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Proc Natl Acad Sci U S A. 1994 Jul 19;91(15):7114-8.

Glycopeptide enkephalin analogues produce analgesia in mice: evidence for penetration of the blood-brain barrier.

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Department of Chemistry, University of Arizona, Tucson 85721.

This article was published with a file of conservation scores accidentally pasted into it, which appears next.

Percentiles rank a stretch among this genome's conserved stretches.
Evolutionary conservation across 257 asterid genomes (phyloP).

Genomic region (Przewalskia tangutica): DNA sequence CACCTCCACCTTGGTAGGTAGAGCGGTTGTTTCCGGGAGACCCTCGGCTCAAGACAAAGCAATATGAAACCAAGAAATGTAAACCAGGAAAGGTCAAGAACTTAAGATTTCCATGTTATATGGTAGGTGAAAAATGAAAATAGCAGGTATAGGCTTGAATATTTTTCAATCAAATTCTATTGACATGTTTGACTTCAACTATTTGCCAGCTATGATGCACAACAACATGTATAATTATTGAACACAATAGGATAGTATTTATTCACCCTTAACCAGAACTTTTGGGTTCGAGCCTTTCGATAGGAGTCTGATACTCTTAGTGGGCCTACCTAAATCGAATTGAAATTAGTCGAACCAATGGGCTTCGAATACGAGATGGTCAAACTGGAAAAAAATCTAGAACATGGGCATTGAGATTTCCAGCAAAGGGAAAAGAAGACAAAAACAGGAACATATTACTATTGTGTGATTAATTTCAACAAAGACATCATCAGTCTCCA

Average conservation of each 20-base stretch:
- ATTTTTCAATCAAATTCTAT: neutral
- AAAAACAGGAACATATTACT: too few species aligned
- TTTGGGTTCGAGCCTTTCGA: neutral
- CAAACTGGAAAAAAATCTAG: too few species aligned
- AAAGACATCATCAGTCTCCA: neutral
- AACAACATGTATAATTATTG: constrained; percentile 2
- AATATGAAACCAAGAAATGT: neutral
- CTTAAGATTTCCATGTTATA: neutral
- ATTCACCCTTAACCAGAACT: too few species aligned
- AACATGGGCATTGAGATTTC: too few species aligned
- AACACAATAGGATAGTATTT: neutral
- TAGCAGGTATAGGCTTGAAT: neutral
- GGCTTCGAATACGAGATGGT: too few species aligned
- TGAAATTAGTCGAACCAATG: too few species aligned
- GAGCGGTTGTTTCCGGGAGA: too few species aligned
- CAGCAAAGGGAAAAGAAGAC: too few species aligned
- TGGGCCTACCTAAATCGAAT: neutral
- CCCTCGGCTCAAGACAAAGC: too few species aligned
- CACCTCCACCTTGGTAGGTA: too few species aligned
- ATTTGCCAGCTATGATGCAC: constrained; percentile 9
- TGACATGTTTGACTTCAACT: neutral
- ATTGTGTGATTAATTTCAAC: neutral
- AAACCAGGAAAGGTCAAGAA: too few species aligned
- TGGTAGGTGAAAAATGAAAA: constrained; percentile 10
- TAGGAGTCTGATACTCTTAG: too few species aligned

Most peptides have not proved useful as neuroactive drugs because they are blocked by the blood-brain barrier and do not reach their receptors within the brain. Intraperitoneally administered L-serinyl beta-D-glucoside analogues of [Met5]enkephalin (glycopeptides) have been shown to be transported across the blood-brain barrier to bind with targeted mu- and delta-opioid receptors in the mouse brain. The opioid nature of the binding has been demonstrated with intracerebroventricularly administered naloxone. Paradoxically, glucosylation decreases the lipophilicity of the peptides while promoting transport across the lipophilic endothelial layer. It is suggested that glucose transporter GLUT-1 is responsible for the transport of the peptide message. Profound and long-lasting analgesia has been observed in mice (tail-flick and hot-plate assays) with two of the glycopeptide analogues when administered intraperitoneally.

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